A new collaborative lifestyle is emerging.   It is exciting, vigorous and full of further potential.   Who would like to join me on the journey?    Let me know if you would like to participate in a group I plan to facilitate.   We will work together discussing ideas on how to build a carbon free and just society.   I look forward to hearing from you.

New Feelings

I have shared with you in previous blogs the strong feeling that pervaded my consciousness early this year.   These meandering thoughts were around the need for me to become an active participant in promoting healthy habits of consumption to conserve our planet from immanent destruction.

But, in the Past

I had been actively sharing my ideas, my habits and my theories on successful aging for the past decade.   I had assumed that would be where I could make a contribution to the wellbeing of the human race during my lifetime.   So what was this about consumption and its implications for the health of the planet which was dominating my thoughts?

New Events

It was in the third month of this year that Covid-19 reached the shores of South Africa and the ‘Stage 5’ lockdown commenced on 26th March.   For the first time in the history of humankind, the occupants on this planet were forced by their government to give up their livelihoods.   If you were in the tourism business, the restaurant industry, in the world of entertainment, your means of livelihood were directly forbidden by government decree.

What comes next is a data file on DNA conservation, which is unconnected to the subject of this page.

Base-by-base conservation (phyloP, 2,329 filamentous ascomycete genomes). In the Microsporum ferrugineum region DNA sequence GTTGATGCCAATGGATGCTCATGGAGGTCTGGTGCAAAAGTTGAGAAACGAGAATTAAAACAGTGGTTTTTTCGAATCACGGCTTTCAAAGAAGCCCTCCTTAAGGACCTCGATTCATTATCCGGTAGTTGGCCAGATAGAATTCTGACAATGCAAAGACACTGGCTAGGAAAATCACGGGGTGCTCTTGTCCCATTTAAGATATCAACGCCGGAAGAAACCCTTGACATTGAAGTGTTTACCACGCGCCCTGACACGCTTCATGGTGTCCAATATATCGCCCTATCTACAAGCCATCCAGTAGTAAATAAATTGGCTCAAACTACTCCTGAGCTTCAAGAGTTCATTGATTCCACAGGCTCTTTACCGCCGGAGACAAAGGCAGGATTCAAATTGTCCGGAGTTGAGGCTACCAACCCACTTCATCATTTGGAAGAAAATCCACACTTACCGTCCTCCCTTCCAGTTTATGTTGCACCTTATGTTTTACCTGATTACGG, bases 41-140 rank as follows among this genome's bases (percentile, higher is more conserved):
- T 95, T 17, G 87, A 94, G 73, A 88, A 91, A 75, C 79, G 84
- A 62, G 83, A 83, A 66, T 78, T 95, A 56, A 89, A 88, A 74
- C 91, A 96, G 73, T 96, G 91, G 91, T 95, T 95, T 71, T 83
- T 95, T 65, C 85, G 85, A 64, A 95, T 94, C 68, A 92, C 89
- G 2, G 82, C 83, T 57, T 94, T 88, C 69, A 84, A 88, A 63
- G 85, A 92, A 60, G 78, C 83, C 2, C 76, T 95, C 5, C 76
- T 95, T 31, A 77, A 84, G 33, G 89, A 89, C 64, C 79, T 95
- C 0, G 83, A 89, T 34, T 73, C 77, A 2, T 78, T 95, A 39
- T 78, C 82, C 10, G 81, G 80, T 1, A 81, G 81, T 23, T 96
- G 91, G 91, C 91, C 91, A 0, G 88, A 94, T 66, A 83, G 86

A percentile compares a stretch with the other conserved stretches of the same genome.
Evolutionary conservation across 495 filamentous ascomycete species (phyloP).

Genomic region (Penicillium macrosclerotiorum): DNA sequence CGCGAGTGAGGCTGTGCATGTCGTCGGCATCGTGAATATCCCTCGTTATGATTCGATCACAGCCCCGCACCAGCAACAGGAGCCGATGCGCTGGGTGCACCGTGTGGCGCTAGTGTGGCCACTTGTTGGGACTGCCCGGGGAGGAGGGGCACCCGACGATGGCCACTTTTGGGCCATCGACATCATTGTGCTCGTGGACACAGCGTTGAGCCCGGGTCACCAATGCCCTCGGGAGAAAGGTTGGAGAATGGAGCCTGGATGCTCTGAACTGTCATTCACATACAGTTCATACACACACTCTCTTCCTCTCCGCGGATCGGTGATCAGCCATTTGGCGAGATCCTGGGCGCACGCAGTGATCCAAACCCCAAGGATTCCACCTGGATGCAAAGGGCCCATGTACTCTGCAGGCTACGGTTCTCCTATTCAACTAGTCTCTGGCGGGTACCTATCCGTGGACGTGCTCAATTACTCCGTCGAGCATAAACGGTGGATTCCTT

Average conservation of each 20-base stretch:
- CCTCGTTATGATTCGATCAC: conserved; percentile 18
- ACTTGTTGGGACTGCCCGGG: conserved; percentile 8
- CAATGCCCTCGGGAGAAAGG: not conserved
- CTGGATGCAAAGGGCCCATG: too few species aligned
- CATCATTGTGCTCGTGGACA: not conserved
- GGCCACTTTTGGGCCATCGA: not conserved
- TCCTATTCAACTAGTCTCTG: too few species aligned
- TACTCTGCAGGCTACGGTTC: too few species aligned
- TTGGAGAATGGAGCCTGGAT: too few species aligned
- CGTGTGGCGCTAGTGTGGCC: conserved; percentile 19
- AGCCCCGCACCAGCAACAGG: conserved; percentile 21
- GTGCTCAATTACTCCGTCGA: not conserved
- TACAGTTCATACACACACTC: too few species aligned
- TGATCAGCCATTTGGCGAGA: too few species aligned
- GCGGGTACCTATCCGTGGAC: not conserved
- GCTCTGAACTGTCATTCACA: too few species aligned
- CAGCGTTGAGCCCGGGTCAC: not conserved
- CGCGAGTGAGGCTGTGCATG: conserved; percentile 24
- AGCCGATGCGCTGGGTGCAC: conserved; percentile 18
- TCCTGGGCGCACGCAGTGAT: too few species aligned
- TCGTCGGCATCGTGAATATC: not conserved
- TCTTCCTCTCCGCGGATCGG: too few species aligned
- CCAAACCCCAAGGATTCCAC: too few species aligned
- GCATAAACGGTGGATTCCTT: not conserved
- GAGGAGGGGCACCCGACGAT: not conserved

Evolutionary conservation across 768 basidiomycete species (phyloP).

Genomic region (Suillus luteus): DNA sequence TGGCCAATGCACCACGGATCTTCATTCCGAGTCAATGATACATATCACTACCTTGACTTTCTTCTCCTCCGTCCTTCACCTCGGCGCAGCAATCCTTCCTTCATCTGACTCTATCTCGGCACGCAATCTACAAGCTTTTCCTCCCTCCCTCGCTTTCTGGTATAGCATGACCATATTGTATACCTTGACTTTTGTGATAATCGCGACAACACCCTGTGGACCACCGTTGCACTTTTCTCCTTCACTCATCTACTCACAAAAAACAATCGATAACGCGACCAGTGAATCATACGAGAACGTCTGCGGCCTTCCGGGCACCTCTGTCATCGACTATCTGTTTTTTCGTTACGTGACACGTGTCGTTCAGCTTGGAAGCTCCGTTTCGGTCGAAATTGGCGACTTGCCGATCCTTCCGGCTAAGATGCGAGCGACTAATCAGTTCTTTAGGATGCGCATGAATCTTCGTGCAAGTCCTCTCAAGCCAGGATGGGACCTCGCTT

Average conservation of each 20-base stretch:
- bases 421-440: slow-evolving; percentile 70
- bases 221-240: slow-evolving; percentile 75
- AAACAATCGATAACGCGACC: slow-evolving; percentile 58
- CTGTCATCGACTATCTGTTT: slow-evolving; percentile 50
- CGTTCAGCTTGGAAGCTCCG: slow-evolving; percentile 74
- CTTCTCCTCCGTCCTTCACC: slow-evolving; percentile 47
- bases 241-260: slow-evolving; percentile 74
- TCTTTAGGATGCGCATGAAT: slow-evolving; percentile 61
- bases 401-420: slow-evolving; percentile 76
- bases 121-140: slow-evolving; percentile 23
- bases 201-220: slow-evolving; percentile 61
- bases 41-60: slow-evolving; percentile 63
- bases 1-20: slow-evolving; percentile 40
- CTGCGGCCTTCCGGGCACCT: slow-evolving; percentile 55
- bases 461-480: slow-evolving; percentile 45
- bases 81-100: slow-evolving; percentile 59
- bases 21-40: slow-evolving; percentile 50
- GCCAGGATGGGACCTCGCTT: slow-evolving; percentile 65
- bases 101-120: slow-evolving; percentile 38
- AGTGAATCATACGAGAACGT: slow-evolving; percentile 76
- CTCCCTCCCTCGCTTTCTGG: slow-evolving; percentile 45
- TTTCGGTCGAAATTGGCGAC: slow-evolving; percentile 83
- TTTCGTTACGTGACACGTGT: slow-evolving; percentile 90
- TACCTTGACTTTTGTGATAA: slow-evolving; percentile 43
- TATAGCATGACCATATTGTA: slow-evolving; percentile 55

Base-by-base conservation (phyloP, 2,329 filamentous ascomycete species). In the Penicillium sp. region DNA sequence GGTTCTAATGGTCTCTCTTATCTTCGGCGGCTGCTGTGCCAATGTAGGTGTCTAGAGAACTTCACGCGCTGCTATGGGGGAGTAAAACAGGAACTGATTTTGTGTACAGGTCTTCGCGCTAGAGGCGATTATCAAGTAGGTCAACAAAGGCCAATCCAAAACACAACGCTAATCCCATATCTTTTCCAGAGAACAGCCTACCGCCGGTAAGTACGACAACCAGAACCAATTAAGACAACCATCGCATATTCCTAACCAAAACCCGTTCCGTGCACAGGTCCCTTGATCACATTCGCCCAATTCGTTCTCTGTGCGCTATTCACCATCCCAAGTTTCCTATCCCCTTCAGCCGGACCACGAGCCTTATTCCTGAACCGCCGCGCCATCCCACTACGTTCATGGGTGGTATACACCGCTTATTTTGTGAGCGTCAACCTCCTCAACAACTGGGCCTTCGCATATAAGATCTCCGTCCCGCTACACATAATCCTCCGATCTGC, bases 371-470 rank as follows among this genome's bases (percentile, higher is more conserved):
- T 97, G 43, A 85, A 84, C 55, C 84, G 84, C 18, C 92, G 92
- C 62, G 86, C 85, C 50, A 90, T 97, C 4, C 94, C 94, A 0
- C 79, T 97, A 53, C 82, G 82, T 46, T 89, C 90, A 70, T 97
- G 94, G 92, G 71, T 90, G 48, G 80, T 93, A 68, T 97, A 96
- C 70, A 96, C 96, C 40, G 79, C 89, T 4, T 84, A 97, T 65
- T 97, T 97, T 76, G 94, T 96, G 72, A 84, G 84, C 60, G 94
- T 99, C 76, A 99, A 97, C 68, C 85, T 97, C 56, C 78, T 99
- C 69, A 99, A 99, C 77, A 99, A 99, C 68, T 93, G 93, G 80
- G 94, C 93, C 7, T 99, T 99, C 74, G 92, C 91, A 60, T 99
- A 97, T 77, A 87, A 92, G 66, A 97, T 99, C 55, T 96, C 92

Imagine it is the beginning of December 2019.    You own a successful small restaurant which you have built from scratch during the past 5 years.   You have just paid off you debt.  The business is starting to offer you a livelihood.   How would you have felt if someone had come along to you and said? “You know Grace, I have some bad news for you.   Something unimaginable is going to happen in three months’ time which will mean you have to stop trading and close your business.   Maybe, you should think of preparing yourself for this eventuality.”   Would you have believed it?

I doubt if anyone would have taken such a pessimistic prognostication seriously.   Yet, thousands of businesses throughout the world have been directed by government decree to close down.  The knowledge that a deadly virus was threatening human life on the planet was sufficient to ensure that populations were compliant with government rulings.  Millions of people have lost their livelihood.  Such changes have devastated the lives of the vulnerable.   However, there is a tacit realisation that these changes are necessary for reasons of life and death.